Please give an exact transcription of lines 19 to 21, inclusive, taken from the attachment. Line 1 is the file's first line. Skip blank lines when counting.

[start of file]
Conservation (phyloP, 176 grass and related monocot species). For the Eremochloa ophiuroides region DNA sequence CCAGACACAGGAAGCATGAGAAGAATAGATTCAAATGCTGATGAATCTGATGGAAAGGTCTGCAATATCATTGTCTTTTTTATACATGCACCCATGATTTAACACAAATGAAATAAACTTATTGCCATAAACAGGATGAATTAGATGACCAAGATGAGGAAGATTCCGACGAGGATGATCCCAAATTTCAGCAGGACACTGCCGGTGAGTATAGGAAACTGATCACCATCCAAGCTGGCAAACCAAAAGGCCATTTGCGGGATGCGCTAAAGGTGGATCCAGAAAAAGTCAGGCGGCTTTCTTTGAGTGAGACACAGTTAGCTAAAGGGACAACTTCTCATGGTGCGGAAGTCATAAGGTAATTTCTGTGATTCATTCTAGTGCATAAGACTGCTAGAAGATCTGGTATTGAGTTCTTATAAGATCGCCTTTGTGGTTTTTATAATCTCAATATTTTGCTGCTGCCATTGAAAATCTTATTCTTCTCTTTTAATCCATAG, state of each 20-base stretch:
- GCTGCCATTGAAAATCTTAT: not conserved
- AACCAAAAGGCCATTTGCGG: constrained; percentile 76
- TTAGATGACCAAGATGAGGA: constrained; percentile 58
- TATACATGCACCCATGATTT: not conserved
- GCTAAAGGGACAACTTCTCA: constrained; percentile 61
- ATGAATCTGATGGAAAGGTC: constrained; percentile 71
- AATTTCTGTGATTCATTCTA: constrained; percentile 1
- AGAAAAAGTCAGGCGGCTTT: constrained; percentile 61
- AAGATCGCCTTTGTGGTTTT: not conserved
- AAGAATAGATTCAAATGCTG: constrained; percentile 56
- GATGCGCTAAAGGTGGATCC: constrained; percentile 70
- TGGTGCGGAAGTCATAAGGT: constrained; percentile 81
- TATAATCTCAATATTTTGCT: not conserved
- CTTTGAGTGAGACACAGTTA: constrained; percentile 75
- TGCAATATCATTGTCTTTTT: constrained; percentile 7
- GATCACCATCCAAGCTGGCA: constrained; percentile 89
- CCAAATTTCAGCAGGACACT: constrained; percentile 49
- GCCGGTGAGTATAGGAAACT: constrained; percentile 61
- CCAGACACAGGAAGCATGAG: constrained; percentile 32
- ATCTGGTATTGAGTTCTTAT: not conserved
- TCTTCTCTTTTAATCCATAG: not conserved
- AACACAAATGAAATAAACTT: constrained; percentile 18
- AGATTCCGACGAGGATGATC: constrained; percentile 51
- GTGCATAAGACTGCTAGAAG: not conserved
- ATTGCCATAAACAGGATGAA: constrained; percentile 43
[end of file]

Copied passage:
- GCCGGTGAGTATAGGAAACT: constrained; percentile 61
- CCAGACACAGGAAGCATGAG: constrained; percentile 32
- ATCTGGTATTGAGTTCTTAT: not conserved